MADISON, Wis. - When the algal ancestor of modern land plants first succeeded in making the transition from aquatic environments to an inhospitable shore 450 million years ago, it changed the world by dramatically altering climate and setting the stage for the vast array of terrestrial life.
But the genetic and developmental innovations plants used to make the leap to land have been enduring secrets of nature. Now, an international team of researchers, writing this week (Oct. 5, 2015) in the Proceedings of the National Academy of Sciences (PNAS), reveals that the aquatic algae from which terrestrial plant life first arose were genetically pre-adapted to form the symbiotic relationships with microorganisms that most land plants need to acquire nutrients from the soil.
The finding is important because it begins to flesh out the story of how the first land plants evolved from freshwater algae, formed critical symbiotic partnerships with microorganisms like fungi and bacteria, and made the world's land masses habitable. What's more, understanding the genetic pathways involved could ultimately help agronomists unlock similar genes that are likely conserved in plants such as cereals and the green algae that is the most promising biofuel stock but that now require substantial amounts of chemical fertilizer.
"We were expecting that these mechanisms arose with land plants," explains Jean-Michel Ane, a University of Wisconsin-Madison professor of bacteriology and agronomy and the senior author of the PNAS report. "The surprise was finding in algae the mechanisms we know allow plants to interact with symbiotic fungi."
The discovery shows for the first time that the algae already knew how to interact with beneficial microbes while it was still in the water, observes Pierre-Marc Delaux, who conducted the research as a postdoctoral fellow at UW-Madison and is now at the John Innes Centre in the U.K. "Without the development of this pre-adapted capability in algae, the Earth would be a very different place today," says Delaux.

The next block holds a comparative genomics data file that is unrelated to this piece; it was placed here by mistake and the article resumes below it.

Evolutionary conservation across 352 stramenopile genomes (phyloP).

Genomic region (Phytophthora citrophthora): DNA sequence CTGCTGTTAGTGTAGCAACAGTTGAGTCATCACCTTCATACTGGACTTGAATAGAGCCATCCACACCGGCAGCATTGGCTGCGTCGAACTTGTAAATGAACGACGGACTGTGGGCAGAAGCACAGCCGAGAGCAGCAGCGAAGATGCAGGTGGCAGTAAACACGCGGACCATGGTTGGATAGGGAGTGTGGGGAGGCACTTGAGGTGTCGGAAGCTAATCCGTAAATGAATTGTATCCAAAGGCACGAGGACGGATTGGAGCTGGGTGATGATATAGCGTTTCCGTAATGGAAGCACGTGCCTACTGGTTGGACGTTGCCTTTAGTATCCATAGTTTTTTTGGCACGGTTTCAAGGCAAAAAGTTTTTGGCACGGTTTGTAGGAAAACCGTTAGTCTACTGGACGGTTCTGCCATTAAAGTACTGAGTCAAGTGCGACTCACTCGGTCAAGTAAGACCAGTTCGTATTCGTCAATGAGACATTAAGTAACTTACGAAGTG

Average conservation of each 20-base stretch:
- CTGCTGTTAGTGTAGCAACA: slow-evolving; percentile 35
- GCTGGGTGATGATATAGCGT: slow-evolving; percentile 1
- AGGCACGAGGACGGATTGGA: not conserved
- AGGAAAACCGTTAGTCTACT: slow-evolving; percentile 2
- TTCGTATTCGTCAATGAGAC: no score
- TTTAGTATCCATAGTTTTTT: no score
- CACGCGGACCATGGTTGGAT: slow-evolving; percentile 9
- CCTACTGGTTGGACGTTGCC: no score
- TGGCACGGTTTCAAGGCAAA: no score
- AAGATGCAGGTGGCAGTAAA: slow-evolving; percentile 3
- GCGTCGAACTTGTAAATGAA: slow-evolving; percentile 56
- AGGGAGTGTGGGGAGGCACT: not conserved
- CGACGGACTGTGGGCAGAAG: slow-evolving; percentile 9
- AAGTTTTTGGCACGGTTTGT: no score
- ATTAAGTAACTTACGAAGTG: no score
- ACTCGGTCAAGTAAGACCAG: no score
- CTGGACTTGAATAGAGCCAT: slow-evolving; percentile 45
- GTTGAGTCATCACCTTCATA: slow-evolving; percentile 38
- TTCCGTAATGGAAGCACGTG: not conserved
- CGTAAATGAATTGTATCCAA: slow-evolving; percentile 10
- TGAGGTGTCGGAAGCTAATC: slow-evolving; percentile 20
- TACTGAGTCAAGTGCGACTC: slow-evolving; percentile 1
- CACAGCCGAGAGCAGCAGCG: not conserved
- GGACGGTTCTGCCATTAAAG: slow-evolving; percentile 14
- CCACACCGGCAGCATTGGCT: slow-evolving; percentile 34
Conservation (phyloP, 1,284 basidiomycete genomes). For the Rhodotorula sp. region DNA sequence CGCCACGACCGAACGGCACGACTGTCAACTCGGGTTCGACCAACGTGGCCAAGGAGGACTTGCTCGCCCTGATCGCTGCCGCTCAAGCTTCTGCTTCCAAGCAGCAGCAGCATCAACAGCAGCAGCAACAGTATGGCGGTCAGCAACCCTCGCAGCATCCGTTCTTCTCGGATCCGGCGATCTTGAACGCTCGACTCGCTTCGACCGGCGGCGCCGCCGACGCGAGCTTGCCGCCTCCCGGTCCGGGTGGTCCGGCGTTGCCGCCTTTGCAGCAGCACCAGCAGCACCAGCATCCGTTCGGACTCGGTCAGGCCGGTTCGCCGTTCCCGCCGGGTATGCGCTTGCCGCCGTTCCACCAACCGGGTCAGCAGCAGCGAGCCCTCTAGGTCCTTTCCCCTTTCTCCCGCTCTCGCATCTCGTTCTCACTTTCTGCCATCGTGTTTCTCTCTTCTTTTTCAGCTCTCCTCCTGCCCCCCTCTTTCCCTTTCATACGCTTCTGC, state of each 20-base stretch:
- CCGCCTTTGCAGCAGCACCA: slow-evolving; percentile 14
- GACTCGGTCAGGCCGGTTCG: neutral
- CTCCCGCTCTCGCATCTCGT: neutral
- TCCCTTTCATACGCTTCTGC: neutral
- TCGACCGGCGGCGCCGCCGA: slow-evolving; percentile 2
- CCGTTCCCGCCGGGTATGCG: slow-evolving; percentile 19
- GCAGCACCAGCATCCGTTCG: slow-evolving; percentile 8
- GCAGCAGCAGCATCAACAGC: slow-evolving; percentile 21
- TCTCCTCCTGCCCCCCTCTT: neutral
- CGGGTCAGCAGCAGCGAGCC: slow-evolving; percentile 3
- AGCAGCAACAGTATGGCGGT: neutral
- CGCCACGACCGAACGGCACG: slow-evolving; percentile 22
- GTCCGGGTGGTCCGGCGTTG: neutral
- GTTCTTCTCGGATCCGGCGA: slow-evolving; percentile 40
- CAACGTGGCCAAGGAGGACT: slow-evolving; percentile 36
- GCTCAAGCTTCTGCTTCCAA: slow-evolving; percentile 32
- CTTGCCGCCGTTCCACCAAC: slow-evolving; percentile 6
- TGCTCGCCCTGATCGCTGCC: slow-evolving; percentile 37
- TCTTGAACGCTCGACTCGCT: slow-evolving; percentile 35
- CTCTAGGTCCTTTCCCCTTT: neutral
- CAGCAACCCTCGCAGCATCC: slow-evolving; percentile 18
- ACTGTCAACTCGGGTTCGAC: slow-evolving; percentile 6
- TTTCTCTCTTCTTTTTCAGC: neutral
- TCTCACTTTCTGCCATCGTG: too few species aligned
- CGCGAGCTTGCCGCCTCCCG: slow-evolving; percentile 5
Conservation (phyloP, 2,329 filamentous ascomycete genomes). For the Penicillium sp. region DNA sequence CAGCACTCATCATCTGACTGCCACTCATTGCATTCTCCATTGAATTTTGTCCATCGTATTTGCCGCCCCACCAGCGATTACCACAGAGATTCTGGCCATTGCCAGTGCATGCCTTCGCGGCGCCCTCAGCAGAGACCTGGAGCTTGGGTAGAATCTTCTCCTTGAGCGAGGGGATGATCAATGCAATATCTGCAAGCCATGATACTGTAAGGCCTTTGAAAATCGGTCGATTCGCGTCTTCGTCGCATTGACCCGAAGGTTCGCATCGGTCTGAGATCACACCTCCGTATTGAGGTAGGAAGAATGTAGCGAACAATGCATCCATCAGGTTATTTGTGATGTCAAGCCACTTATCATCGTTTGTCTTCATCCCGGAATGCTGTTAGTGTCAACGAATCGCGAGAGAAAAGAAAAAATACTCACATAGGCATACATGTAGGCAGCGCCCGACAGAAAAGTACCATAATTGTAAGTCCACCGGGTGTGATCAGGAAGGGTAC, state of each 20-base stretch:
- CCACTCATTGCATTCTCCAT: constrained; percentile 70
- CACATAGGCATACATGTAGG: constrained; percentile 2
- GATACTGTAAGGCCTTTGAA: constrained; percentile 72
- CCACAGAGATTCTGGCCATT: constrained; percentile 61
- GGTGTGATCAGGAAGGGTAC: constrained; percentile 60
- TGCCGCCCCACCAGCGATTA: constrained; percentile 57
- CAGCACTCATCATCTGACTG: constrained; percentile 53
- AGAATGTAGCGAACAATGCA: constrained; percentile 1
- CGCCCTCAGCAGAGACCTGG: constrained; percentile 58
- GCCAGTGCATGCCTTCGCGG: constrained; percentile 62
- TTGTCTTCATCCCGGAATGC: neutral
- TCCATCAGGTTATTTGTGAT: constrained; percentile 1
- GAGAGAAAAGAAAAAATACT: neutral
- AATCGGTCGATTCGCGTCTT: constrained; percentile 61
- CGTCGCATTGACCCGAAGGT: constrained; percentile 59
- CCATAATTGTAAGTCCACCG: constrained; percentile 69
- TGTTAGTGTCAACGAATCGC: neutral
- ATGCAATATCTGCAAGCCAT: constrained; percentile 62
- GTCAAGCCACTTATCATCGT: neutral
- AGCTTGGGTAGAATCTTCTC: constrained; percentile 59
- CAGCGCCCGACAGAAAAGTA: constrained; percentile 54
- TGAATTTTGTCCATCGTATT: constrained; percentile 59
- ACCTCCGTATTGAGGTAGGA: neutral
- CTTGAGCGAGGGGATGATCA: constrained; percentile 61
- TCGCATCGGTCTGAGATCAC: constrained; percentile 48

Many extant plant species depend on symbiotic relationships with microorganisms to thrive. The most famous are legumes and their beneficial association with nitrogen-fixing bacteria. But many other plant species, notes Ane, depend on relationships with fungi to chemically convert minerals in soil to forms that benefit the plant.
The efficient acquisition of mineral nutrients, says Ane, was likely one of the primary challenges for the earliest land plants.
"The association between plants, algae and fungi probably played a really important role in the ability of plants to colonize land," according to the Wisconsin researcher. "In fact, many of us think early plants were able to colonize lands because they evolved the ability to associate with beneficial fungi."
The genes required to abet symbiosis between plants and microbes likely arose in a common ancestor of green algae and land plants, says Ane.
Prior to the new study, little was know about the associations between algae and fungi. The genetic pathways plants use to form a symbiosis with fungi were known in land plants called liverworts and hornworts, ancient lineages sister to all other land plant lineages. Liverworts thrive in damp environments worldwide and the oldest known liverwort fossils provide the earliest evidence of plants colonizing land.
"We had found these mechanisms in liverworts, but not algae previously," explains Ane.
And while microorganisms had been found before in association with algae, they were believed to be pathogens, not symbionts. "Nobody had studied associations in these freshwater algae. We think some of these associations may be beneficial."
Genetic features in plants, animals and microbes tend to be preserved and repurposed through evolutionary history. Discovering these pathways allowing associations with beneficial microbes in green algae and in cereals, which now require significant amounts of chemical fertilizer, could enable the engineering in plants of more efficient nutrient acquisition -- significantly reducing the need for chemical fertilizers for food and bioenergy production.
The study was supported by grants from the National Science Foundation, UW-Madison and the Bill and Melinda Gates Foundation.
Terry Devitt, (608) 262-8282, firstname.lastname@example.org